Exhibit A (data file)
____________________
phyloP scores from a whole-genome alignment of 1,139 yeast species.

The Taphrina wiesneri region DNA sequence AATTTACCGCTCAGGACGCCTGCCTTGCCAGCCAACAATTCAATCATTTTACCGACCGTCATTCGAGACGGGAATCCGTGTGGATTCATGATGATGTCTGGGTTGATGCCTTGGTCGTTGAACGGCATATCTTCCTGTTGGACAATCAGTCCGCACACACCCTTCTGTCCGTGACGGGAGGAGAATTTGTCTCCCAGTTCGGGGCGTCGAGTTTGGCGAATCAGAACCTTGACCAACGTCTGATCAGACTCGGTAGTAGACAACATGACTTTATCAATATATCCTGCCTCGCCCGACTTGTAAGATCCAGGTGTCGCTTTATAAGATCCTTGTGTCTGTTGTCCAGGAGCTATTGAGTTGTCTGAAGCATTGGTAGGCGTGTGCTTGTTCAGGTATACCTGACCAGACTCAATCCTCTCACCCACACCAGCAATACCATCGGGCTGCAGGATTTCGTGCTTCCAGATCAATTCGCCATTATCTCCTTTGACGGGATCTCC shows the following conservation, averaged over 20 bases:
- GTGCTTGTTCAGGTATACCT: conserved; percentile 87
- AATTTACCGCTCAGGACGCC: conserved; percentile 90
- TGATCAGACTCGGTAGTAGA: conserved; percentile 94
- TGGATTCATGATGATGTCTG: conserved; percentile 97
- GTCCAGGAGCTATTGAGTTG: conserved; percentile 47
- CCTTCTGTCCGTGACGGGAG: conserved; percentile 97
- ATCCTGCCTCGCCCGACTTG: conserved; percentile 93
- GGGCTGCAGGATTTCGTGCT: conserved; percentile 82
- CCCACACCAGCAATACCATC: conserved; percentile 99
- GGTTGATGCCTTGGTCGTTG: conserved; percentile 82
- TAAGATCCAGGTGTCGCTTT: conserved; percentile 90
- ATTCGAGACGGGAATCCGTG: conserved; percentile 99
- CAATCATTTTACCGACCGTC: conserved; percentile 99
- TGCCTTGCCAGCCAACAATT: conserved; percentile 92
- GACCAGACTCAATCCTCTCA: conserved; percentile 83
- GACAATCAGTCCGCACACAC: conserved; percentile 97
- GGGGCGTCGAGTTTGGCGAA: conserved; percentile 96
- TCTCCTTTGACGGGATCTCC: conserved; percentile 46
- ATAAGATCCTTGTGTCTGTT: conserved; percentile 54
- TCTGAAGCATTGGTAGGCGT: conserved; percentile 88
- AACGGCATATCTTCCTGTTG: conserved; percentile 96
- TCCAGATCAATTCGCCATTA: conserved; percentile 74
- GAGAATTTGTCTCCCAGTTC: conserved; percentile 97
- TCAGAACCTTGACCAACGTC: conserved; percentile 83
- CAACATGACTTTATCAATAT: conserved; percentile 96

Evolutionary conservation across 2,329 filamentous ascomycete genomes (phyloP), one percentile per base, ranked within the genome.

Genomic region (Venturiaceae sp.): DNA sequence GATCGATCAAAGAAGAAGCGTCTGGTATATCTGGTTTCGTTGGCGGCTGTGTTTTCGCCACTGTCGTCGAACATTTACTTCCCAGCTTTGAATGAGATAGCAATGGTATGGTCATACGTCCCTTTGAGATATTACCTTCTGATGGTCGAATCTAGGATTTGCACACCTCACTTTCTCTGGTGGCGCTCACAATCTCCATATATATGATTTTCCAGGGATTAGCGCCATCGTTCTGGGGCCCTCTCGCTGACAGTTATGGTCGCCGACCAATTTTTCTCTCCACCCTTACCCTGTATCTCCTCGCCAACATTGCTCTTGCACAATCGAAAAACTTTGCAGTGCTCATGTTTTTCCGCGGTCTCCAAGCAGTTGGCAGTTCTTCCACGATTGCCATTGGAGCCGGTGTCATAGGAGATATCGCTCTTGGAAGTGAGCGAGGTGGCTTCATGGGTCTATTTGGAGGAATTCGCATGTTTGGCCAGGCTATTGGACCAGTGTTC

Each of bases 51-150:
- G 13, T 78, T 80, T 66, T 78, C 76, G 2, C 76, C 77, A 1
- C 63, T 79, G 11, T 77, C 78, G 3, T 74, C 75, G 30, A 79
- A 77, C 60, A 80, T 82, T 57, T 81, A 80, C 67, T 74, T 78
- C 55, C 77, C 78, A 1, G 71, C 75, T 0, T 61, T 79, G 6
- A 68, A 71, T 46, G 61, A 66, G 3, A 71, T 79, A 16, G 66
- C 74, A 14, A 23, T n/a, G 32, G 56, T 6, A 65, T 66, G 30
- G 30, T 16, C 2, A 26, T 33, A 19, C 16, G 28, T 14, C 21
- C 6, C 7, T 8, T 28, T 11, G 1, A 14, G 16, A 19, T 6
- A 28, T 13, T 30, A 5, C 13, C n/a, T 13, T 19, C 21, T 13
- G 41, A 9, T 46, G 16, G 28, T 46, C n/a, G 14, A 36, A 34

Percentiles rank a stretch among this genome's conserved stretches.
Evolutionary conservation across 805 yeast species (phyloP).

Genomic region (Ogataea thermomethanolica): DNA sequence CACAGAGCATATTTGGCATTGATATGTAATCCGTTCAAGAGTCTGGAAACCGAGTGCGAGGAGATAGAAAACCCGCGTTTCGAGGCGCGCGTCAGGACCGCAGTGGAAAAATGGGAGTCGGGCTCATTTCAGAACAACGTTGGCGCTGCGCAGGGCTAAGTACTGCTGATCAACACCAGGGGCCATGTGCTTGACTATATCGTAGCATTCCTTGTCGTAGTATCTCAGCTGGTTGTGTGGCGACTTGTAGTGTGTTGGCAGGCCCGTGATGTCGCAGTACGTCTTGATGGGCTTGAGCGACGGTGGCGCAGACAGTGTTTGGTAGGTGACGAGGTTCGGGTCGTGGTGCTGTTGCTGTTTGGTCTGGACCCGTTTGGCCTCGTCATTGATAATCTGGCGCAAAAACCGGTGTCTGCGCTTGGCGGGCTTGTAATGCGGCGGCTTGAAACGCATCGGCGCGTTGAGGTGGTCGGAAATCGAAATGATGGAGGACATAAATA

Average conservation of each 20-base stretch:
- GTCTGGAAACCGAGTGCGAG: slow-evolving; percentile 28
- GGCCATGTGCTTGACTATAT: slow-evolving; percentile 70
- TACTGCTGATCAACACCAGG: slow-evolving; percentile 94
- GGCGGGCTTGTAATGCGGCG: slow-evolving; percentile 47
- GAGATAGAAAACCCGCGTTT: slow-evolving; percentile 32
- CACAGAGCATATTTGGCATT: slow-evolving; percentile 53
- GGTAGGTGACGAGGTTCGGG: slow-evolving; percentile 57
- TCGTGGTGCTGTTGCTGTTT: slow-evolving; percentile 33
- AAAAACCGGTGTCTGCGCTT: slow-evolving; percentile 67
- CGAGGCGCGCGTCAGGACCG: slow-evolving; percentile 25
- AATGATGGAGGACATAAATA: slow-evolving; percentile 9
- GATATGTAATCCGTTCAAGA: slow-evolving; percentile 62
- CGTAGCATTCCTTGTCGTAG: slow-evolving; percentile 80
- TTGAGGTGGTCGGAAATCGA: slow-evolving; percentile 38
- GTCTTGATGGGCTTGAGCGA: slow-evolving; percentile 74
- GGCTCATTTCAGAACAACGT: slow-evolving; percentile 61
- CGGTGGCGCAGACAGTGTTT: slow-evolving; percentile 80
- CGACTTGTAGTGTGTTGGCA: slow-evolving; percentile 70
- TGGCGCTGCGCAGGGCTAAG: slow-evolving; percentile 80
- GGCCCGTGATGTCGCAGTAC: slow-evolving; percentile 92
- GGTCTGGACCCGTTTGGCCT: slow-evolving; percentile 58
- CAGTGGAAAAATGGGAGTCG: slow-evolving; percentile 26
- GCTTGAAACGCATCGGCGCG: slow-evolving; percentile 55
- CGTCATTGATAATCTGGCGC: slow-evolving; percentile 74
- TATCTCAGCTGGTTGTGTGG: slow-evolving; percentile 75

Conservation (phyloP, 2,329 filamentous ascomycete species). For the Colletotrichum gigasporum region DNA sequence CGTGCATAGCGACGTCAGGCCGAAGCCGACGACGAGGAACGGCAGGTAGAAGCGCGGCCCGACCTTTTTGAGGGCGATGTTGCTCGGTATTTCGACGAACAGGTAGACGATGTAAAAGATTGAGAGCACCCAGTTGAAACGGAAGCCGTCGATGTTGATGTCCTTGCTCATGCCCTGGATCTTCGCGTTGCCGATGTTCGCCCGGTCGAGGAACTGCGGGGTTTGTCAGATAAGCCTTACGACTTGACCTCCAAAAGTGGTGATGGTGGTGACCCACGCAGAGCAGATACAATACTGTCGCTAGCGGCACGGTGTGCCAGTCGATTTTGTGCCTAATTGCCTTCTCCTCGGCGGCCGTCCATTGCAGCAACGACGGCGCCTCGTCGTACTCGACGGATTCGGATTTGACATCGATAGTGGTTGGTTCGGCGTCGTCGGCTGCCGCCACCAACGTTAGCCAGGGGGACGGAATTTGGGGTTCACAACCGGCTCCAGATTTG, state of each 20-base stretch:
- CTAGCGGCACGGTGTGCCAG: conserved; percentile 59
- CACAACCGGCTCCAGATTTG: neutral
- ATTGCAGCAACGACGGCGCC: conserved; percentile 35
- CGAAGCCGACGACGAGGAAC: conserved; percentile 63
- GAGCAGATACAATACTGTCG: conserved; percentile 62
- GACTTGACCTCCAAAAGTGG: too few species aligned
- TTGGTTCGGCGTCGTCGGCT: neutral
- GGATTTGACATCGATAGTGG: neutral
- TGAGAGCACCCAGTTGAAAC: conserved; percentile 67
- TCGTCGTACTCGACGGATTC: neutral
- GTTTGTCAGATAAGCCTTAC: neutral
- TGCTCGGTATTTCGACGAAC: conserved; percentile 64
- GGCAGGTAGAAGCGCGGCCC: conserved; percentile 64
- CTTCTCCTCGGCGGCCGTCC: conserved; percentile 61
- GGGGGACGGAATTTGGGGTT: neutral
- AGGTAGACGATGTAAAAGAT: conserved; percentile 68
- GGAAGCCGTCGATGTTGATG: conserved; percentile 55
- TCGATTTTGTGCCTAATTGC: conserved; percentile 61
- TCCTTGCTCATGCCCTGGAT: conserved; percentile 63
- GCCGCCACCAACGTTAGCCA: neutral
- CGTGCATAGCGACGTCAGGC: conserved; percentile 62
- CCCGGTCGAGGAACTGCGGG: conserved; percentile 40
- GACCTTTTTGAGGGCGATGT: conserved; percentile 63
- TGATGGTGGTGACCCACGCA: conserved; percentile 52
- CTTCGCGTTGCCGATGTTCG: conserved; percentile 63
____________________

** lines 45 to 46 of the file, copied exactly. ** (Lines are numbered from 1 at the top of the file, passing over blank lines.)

- GTCTGGAAACCGAGTGCGAG: slow-evolving; percentile 28
- GGCCATGTGCTTGACTATAT: slow-evolving; percentile 70